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Discussion Starter · #12 ·
My setup:

Lanzar HTG447 2,000-Watt 4-Channel Mosfet Amplifier:
- 4 x 250W RMS @ 4 OHMS - Bass Boost Circuit - Low Pass Filter Controls - S/N Ratio: >90dB - Subwoofer Remote Level Control
- 4 x 500W Max @ 4 OHMS - Bridgeable at 4 Ohms - High Pass Filter Controls - Channel Separation: >65dB - Fuse: 20A x 2
- 2 x 1000W Max @ 4 OHMS Bridged - 2 Ohm Stereo Stable - Power and Protection LED Indicators - Freq. Response: 10Hz-45KHz - Dimensions: 14.96''(L) x 2.24''(H) x 8.81''(W)
- 4 x 350W RMS @ 2 OHMS - Gold RCA Inputs - Soft Turn-on/Turn-off - HPF Freq. Response: 80KHz
- Electronic Crossover Network - Line Outs for Left and Right Channel - THD: <0.01%. - LPF Freq. Response: 50Hz-250Hz

Infinity Reference 1062w 10-Inch 1,100-Watt High-Performance Subwoofer (Dual Voice Coil):
- 10" subwoofer with dual 4-ohm voice coils
- frequency response: 25-400 Hz
- power range: 100-275 watts RMS (1,100 watts peak power)
- sensitivity: 91 dB

Is my setup incompatible? Or do I need to fiddle with the settings on the amp? Or do you think I'm just pumping the bass too much for too long?
 

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2002 ES300
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Discussion Starter · #14 ·
On my 2001 (had overheating problems, looking to avoid same mistake) I had 4awg run from battery terminal to amp. 4awg grounded to the strut tower. 12awg monster speaker wire from subwoofer to one subwoofer output. I did not bridge it. Cheap skinny remote wire to stereo from remote output. Did I cover everything?


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2014 Forester Limited CVT
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Just guessing... but the DVC's are likely to be in parallel. If they were wired in series an 8 ohm load would draw half the current (power) as the 4 ohm rating in the specs. This would not be enough load to overheat the amp unless it had SERIOUS problems. Wiring DVC's in parallel would put him at a 2 Ohm load, with the provided 2 Ohm spec's of the amp and if there is something wrong, like allot of clipping (gain too high, not tuned right) could easily cause enough heat to put that amp into protect.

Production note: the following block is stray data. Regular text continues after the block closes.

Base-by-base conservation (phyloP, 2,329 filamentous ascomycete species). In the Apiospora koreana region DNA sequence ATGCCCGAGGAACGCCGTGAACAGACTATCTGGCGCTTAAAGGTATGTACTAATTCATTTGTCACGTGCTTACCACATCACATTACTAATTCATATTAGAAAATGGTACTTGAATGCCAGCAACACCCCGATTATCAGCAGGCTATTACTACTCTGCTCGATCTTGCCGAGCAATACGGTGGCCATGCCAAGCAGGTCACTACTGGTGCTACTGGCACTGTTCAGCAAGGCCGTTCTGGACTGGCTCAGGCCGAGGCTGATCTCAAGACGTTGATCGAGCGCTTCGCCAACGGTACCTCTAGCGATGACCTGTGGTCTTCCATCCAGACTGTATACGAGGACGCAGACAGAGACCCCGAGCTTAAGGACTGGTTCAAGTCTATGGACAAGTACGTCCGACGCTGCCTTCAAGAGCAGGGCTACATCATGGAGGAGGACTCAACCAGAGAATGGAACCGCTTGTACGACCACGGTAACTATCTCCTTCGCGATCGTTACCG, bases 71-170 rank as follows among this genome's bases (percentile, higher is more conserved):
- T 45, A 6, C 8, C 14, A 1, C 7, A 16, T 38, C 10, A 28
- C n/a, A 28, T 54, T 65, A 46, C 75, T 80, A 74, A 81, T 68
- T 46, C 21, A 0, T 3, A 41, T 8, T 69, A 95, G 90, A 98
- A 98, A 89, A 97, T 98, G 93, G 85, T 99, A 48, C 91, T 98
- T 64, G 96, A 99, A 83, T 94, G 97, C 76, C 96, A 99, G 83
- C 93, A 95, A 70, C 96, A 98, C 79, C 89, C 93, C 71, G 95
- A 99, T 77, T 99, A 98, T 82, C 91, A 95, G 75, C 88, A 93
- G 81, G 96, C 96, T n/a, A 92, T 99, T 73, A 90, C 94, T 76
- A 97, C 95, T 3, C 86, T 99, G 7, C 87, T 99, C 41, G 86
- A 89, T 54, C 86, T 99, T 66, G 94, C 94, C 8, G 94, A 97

Nick
 

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2005 Lifted 2.5 XT 5-Speed MT Dual-Range
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How much power are you running to overheat an amp? Holy hell. I've been running the same amp since high school (and old Alpine Flex 5 4-channel amp with a subwoofer output), and have been abusing this thing since high school. Never had it overheat at all, and has always been under my seat, even without A/C during NM summers.
 

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'19 Forester LTD CVT
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Mount the amp up on wooden blocks first of all. Second, get some computer fans and find an acceptable way to mount them (ie, not duck tape). If you are careful, you can screw the fans to the amp, but you MUST know what you screwing into. There is usually a few spots were it is safe to screw in without hitting anything, but it requires you to take the amp slightly apart, look, and mark. Personally, I would build the fans into the wooden blocks/stand for the amp. Easy, reversible, and no chance of screwing up the amp.

Now, as for the fans, you have a couple options. 12V fans and power them from the battery (install a kill switch, or wire them into wires that are live only when the key is in ignition or acc). A different voltage fan can be hooked up to the appropriate batteries batteries (can get messy if the batteries crack open or corrode, but you can build/buy a case for them too with a kill switch). Computer gamers know a lot about running auxiliary fans off of batteries. Might want to look in that direct. I'd jut wire in the car battery, but that is a lot of wiring. Separate batteries would be quick and simple, and much less permanent.